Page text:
Standing before about 35 residents, mostly white and some native to Virginia, Cox opened Hoffman-Boston’s final high school yearbook to show the 11th-grade class picture: a few dozen students. On a separate placard, a photo of Wakefield’s Class of 1965 showed an ocean of faces, mostly white with a few black ones.
“You were just thrown into a crowd, and it was sink or swim,” Cox said.
In a county where black kids could not skate at the local roller rink or swim in local pools and where they had to walk to the white neighborhoods to catch a public bus, some recalled racism in their new school. It could be overt — white students throwing chocolate milk at them — or more subtle.
“When you raised your hand to answer a question, they wouldn’t call on you,” Carter Jones recalled. “When you went in the cafeteria, they wouldn’t sit with you. And my parents didn’t know how to talk to the teachers and pupils. Because my father was born in 1900, and he was taught to look down; don’t look them in the eyes.”
Teachers at Hoffman-Boston had helped ease the transition, and a few moved over to Wakefield along with the students. “They prepared us in a way that we were just as good as anybody,” Carpenter said. “That’s how I felt. I didn’t feel like I was being thrown into anything without a life preserver . . . So when I walked in the door, the only thing that intimidated me was the size of the place.”
He chuckled as he recalled his reaction to so many new faces. “The only white kids I knew were the families on TV, like ‘Leave It to Beaver,’ ” he said. “They talk about all black people look alike? It took me months to distinguish one white face from another.”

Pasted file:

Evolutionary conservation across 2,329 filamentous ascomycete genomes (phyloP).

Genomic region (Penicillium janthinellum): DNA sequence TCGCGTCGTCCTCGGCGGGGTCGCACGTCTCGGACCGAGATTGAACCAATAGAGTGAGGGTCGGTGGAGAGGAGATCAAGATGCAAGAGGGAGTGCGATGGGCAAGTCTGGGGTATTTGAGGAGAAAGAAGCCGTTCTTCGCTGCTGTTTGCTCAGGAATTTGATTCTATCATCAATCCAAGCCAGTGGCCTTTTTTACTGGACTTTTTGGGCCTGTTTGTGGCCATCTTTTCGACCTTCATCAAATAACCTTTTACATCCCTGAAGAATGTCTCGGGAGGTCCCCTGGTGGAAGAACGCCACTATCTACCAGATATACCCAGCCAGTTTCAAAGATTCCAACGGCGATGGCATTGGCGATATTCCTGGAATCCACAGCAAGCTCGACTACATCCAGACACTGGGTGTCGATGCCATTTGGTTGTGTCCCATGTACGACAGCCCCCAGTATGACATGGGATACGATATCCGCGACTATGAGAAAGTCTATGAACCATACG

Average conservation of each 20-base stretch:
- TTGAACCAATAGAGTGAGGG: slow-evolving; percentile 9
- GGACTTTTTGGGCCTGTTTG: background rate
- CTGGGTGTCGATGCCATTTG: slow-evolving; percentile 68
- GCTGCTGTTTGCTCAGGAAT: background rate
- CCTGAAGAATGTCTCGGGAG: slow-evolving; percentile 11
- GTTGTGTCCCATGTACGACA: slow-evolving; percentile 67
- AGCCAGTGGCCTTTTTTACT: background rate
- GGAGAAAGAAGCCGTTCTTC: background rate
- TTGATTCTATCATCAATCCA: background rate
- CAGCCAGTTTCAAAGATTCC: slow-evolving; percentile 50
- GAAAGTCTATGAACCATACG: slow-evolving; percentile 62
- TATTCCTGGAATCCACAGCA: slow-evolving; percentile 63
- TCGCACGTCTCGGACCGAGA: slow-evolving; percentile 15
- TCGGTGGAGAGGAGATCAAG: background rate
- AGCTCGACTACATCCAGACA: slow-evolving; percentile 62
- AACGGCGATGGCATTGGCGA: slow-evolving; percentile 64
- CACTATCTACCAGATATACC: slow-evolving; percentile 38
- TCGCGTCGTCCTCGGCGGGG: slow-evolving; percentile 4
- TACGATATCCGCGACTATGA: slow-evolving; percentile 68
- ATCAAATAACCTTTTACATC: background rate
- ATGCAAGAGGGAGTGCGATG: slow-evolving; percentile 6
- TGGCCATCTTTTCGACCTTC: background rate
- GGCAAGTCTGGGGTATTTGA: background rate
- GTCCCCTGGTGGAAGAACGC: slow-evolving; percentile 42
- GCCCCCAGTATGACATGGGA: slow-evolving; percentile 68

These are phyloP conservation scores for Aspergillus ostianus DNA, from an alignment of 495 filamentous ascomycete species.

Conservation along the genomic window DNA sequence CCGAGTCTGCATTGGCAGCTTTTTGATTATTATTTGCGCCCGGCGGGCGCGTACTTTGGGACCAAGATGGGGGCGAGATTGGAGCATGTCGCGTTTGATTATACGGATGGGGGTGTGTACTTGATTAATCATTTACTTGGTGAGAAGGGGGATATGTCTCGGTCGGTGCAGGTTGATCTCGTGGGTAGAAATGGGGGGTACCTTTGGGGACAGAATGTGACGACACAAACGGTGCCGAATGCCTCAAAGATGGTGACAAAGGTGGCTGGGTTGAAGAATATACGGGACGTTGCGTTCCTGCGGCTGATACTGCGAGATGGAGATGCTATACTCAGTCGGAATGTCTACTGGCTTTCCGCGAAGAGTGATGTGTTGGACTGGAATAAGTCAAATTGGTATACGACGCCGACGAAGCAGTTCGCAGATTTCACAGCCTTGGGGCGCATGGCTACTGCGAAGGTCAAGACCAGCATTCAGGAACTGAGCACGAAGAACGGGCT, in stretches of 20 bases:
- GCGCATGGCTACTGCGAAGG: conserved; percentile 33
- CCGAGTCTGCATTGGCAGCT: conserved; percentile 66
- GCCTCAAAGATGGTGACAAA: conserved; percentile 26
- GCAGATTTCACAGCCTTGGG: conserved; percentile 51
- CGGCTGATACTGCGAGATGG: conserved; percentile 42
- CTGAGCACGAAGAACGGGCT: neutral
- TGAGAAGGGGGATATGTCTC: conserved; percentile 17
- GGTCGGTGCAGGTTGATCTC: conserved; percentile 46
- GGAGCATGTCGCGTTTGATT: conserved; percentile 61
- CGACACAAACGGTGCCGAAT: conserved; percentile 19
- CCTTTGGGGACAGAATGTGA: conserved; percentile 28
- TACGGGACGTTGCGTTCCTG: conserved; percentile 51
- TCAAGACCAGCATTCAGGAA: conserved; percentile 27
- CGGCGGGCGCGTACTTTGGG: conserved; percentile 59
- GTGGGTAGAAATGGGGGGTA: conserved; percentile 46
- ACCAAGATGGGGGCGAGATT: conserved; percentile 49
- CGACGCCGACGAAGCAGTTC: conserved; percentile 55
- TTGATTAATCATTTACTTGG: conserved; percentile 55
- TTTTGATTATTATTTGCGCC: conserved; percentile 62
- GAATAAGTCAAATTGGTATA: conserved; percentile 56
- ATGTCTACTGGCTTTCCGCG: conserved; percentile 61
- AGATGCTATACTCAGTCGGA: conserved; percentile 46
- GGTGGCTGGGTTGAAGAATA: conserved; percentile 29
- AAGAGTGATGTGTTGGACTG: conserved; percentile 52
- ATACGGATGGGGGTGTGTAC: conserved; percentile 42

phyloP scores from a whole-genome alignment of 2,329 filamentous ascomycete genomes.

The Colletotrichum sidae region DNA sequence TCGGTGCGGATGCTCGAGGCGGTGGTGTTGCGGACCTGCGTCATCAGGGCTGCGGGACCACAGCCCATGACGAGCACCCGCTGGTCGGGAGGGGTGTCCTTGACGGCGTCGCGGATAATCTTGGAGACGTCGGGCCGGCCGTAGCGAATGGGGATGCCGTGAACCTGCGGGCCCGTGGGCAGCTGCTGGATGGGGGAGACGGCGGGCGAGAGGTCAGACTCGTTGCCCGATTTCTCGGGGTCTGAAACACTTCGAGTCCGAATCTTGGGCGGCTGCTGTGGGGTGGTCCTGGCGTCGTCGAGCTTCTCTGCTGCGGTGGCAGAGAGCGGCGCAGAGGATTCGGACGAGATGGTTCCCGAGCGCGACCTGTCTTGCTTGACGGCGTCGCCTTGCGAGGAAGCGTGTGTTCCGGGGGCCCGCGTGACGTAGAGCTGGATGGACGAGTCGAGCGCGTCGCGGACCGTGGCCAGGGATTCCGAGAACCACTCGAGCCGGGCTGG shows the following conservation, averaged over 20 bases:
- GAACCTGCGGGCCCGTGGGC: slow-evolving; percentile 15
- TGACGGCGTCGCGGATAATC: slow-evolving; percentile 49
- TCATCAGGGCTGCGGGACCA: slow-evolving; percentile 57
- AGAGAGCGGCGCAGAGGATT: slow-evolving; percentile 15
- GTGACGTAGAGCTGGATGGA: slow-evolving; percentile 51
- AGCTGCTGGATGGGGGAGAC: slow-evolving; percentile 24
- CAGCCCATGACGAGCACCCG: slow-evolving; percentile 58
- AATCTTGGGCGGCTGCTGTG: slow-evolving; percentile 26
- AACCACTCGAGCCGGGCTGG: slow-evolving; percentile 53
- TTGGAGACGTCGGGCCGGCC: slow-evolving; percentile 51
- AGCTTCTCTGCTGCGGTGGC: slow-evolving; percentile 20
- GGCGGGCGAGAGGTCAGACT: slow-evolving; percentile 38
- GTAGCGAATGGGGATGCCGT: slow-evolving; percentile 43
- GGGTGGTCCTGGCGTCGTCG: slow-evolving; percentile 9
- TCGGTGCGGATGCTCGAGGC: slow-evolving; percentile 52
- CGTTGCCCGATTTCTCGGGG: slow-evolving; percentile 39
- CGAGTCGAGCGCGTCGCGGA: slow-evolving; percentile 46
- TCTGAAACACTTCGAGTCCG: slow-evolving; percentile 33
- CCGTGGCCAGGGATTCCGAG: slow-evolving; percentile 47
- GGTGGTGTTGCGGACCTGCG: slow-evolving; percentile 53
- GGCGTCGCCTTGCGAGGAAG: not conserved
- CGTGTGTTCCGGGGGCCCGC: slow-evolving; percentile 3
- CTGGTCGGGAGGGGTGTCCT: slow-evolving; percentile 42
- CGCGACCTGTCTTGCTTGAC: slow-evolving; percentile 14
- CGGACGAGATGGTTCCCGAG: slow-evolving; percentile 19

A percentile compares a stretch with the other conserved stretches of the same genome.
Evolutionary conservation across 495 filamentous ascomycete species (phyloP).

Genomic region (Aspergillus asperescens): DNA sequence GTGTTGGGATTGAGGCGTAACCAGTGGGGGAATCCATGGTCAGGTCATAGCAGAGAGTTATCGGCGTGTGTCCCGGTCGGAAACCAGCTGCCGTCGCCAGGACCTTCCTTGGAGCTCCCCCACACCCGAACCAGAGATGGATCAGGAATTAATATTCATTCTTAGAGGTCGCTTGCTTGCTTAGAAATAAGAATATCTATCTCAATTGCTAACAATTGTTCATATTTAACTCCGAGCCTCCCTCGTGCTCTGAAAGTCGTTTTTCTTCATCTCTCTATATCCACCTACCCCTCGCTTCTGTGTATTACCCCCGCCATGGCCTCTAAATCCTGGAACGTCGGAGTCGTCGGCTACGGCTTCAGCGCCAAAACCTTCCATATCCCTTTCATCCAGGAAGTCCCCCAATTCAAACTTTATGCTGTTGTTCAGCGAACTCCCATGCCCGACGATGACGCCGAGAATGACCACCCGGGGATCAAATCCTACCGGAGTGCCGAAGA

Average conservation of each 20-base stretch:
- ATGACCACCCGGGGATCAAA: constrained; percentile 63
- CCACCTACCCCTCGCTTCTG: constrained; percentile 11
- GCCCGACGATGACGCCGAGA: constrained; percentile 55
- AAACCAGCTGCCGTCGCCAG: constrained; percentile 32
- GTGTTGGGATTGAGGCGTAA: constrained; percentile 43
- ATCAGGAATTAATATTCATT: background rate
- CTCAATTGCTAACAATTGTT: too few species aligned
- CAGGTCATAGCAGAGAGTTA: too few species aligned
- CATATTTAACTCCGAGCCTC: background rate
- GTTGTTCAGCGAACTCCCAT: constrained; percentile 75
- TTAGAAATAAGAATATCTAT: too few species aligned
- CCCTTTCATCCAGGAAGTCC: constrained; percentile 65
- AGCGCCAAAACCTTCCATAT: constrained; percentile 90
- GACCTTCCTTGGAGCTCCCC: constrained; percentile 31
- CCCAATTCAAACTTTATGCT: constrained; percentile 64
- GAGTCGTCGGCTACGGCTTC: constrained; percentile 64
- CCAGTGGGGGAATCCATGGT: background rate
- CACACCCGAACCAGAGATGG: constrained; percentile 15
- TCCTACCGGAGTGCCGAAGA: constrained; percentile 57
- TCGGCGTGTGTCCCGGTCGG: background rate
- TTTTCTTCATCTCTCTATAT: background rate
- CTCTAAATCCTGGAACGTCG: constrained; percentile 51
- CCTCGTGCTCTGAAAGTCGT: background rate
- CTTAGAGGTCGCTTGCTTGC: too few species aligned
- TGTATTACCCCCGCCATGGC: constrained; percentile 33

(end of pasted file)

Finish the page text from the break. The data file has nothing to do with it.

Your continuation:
Cultural differences included the music at sock hops. “We were used to black music, and they were used to the Beatles,” Powell said. “We had Smokey Robinson and the Miracles, the Temptations . . . and we had problems trying to dance to [their music] because it was a totally different beat.”
But the change also brought opportunities, to profit from a better-funded school and to show what they could do.
“I had the impression that the school was preparing for this large influx of black kids that they were expecting to excel in industrial arts and wood shop,” Carpenter recalled. Instead, “a lot of us went for the college preparatory courses.”
As intimate and beloved as Hoffman-Boston had been, Wakefield offered a greater variety of academic classes as well as sports such as gymnastics, Carpenter said. “In order to get the best possible education, integration was the way to go.”
Powell, who played football and basketball, agreed, adding that it gave black athletes a wider field on which to prove themselves and to bond across the color line.
He flipped through a scrapbook showing teams of black and white students, the best from each school. (Cheerleaders from Hoffman-Boston, however, were not accepted onto the Wakefield squad for the first couple of years.)
“I’ve got an article here saying that they didn’t think that they would gel, especially in football,” Powell said. “And we ended up winning the championship in football, and we won the championship in basketball.
“. . . I left there with a positive attitude, basically because of sports.”
After the presentation, residents shared their own memories.
“That whole period was appalling,” said Evelyn Hernandez Hewitt, who graduated from Wakefield in 1960, adding that because her father was Puerto Rican, “people were frequently checking me out to see if I was really white.”
As the students spoke, Hill listened. A few times, her eyes misted over. Afterward, she addressed them directly.
“We, as teachers, I can’t say we loved everybody in the school, but we certainly knew you, and we knew your parents.”
“I feel humbled by what you’ve said, and I feel gratified by it,” she said. “You wonder: In your life, have you done anything? Have you made a contribution? And you just overwhelmed me because . . . I can die knowing that I did something positive.”